About San Vito Costa Rica

vito-sansonetti1In 1938, a young Frigate Captain of the Italian Navy, Vito Sansonetti, arrived in Panama. There he met a Costa Rican Belle Olivia Tinoco and romance ensued. This love affair was to withstand a World War II distance, different cultures and languages. They did not see each other for seven years until they met again in Paris where the decided to marry and return to Costa Rica, she to her family and he to see her land. Once here, Vito developed another love at first site. The tropical lusciousness of Costa Rica captivated his romantic mind with dreams of a place to resettle some of the many Italian Contadini who needed to find some future after the devastating war that was just over. The Sansonettis founded the Societa Italiana de Colonisazione Agricola, SICA, to relocate those people in new lands and perhaps, a new future.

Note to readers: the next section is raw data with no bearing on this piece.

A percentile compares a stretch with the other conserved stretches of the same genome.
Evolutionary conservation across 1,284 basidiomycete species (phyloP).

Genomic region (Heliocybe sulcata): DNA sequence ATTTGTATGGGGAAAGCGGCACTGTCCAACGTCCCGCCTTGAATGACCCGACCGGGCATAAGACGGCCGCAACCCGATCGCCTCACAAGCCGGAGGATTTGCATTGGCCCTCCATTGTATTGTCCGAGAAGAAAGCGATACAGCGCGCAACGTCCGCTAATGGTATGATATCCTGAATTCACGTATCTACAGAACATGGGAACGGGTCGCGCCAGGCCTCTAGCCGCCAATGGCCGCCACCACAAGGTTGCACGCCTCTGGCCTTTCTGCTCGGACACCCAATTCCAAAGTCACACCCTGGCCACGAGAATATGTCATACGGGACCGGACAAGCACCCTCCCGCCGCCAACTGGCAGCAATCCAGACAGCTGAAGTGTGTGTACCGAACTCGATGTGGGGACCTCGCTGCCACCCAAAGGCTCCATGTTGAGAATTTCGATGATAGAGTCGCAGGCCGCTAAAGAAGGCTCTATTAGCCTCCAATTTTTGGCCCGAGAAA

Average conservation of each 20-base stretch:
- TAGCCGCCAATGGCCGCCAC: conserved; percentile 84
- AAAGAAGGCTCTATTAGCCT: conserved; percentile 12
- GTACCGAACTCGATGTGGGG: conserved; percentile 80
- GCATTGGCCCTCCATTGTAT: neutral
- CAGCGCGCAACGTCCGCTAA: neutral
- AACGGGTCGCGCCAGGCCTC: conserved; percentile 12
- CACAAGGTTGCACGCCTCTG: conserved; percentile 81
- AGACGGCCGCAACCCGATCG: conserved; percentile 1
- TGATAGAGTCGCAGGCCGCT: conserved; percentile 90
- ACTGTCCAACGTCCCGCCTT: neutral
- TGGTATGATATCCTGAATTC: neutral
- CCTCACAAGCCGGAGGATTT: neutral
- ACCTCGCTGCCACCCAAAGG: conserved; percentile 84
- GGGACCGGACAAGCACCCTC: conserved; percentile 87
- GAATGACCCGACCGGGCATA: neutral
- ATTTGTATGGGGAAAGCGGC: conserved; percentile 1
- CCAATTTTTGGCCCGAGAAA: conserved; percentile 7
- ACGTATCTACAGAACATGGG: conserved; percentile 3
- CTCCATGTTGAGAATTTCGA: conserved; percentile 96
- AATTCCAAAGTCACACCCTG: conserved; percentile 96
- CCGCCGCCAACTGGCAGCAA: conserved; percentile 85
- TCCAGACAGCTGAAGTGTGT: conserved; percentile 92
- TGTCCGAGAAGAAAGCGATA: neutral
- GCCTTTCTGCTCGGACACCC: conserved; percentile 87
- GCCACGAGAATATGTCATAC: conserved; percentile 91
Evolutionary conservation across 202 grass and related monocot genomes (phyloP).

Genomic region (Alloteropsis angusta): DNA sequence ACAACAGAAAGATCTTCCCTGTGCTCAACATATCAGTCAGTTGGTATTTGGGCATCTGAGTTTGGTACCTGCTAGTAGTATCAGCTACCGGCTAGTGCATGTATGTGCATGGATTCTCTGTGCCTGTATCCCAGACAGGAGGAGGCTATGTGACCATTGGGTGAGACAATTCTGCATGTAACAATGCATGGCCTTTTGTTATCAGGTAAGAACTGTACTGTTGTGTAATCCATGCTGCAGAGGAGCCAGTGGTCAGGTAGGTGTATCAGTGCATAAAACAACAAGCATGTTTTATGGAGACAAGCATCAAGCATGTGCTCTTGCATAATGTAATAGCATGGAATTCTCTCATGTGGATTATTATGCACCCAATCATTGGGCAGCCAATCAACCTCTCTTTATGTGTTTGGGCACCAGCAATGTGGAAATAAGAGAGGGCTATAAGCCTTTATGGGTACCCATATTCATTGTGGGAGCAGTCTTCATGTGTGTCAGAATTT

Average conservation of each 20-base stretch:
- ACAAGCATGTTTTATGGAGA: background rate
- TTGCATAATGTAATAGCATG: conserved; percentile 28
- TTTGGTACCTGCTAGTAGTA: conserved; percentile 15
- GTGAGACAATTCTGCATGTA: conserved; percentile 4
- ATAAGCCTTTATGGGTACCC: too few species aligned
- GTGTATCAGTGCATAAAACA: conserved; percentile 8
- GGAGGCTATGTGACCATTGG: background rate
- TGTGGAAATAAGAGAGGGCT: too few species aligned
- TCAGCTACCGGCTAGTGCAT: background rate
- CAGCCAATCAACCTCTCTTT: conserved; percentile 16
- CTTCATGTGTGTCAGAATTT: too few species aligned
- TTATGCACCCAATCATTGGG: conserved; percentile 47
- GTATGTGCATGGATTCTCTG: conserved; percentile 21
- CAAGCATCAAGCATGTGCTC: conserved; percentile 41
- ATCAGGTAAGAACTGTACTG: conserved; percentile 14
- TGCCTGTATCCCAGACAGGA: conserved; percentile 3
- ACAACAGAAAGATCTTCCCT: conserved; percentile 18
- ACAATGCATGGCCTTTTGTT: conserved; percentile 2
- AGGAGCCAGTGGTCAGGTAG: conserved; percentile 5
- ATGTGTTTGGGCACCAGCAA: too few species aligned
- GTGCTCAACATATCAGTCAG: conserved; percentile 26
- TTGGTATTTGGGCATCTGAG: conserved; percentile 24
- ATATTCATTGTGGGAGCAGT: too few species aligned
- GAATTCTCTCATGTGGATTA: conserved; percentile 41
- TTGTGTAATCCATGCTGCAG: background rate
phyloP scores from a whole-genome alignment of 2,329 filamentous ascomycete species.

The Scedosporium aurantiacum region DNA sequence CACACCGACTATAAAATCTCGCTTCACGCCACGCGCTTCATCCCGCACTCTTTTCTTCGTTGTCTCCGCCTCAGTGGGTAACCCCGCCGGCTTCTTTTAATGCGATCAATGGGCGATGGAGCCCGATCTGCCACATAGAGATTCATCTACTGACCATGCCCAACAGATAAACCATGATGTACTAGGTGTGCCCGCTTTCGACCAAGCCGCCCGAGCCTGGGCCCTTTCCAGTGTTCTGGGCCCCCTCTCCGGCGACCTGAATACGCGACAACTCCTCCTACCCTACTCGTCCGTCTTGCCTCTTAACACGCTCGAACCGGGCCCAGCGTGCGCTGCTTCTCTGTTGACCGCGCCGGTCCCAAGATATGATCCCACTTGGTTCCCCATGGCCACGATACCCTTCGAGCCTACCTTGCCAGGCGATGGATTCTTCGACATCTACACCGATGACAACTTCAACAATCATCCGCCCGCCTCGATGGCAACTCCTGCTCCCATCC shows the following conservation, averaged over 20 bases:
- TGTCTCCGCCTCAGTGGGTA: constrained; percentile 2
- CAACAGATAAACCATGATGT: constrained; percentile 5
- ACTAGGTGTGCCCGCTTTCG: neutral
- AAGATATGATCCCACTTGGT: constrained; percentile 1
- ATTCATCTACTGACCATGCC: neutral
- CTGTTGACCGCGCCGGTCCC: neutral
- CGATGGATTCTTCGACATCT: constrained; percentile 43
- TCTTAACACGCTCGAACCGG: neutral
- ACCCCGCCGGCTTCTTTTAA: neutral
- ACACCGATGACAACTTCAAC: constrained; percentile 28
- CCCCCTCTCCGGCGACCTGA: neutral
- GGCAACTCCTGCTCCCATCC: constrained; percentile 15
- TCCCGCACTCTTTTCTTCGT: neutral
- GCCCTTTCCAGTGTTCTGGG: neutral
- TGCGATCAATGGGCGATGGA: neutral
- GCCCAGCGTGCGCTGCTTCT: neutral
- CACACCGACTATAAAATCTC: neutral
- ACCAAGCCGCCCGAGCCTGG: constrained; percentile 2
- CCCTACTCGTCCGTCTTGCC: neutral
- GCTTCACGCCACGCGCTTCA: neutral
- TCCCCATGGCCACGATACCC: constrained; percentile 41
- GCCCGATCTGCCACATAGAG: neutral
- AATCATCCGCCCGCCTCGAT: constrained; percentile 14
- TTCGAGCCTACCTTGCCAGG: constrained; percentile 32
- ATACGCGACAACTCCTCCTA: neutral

The first groups of immigrants initially tried the area of Moravia de Chirripo, in an extensive farm bought from Fernando Alvarado, in close proximity to the Cabecar Indigenous Reservation of Chirripo but the inclement weather prevented its development. Conveniently, the government of Costa Rica was developing plans to populate the Southern region for the country and thus reinstate its soveriengty in a area that, being so far from the capital and so isolated, was more Panamanian than Costa Rican. Thus, by law #1316, President Otilo Ulate Blanco and his Minister of Agriculture, Claudio Volo, assigned 10,000 Hectares, 24,700 Acres of National Forests to the establishment of an Italian agricultural colony. This was the site where the town of San Vito and surroundings now are.

Thus, the 28th of February 1952 these intrepid Italians felled the first tree for their nascent village. In some ten weeks they had opened enough space for a landing strip, some muddy trails and the beginnings of their housing. The place was better known at that time as La Colonia, later being changed to San Vito.

Today, the town is paved, electrified, and thriving. Italian is seldom heard on the streets anymore but is spoken in the homes of those settlers who remain in the area and is still taught in local schools as part of their local heritage.

Written by Luis Diego Gomez 2002